Real-Estate-AttorneyWhat is Attorney Review:  In New Jersey, standard form real estate contracts typically used by realtors must, by law, include an attorney review provision.  As per this standard provision, within three business days, either parties’ attorney may “disapprove” of the standard form contract and propose revisions, or cancel the deal.  If this is not done within three business days, the contract becomes binding and final.  Therefore, those who have signed a contract using a realtor should get the contract to their attorney right away, to facilitate a timely response.

For transactions without a realtor, the attorney can provide the real estate contract of sale.  This will then typically be reviewed by legal counsel for the other party, who may suggest revisions.  Until the contract is signed by all, it remains in negotiations.

The phase during which attorneys are reviewing and negotiating contract terms is called “attorney review.” Though it must be commenced within three days of signing a form contract supplied by a realtor,  negotiations thereafter vary in time depending upon the underlying circumstances.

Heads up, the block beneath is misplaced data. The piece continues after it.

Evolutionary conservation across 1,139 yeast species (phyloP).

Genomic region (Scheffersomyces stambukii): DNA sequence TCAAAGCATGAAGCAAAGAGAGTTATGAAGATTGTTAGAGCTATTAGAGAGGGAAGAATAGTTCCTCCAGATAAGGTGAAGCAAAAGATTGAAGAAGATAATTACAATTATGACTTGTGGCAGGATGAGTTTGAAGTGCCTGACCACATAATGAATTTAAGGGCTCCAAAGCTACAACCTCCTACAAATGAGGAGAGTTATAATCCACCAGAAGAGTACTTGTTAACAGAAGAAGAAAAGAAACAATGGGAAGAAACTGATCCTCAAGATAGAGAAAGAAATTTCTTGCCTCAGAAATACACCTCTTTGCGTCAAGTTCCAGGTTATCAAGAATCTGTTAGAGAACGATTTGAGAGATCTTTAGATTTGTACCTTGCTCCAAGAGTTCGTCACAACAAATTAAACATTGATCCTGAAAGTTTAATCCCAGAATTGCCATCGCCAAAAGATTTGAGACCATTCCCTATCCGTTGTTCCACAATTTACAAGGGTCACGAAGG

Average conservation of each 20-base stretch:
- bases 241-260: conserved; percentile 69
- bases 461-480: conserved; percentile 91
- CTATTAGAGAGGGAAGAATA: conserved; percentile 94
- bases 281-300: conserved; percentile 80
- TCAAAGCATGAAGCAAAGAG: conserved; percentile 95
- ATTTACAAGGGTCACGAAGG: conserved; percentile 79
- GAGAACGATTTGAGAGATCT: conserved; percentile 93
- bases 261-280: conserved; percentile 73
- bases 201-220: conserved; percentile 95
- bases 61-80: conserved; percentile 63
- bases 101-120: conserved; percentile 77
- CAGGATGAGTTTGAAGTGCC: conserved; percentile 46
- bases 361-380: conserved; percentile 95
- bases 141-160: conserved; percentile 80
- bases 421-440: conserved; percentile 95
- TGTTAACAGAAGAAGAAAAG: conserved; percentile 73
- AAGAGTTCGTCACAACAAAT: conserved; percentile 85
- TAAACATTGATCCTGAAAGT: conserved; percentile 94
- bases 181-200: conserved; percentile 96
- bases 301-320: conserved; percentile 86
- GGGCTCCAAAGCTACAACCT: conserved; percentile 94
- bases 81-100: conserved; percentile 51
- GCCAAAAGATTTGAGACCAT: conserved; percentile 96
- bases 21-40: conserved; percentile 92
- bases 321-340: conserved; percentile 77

Once the contract is final, the buyer engages in inspections and obtaining financing.

Although attorney review is over, the attorney assists with advising on the contract requirements and deadlines, inspection negotiations, preparation of closing documents, coordination of closing with the buyer’s lender, coordination of closing requirements if a homeowners/condo association is involved, and, very importantly, ordering and reviewing title insurance and a survey, and addressing title issues which may be disclosed in the title work.

Survey:  All mortgage lenders are going to require that a buyer order title insurance and provide an adequate survey as a condition of closing.  Most mortgage lenders will allow closing with a copy of an existing survey of not more than ten years, so long as the seller signs a certification that it remains complete and accurate as of closing.  However, I have been advised that this limits the buyer’s title insurance coverage, as only newly obtained surveys certified to the buyer and buyer’s title insurance company,  will be insured.  Therefore, I routinely recommend that my clients obtain a new survey.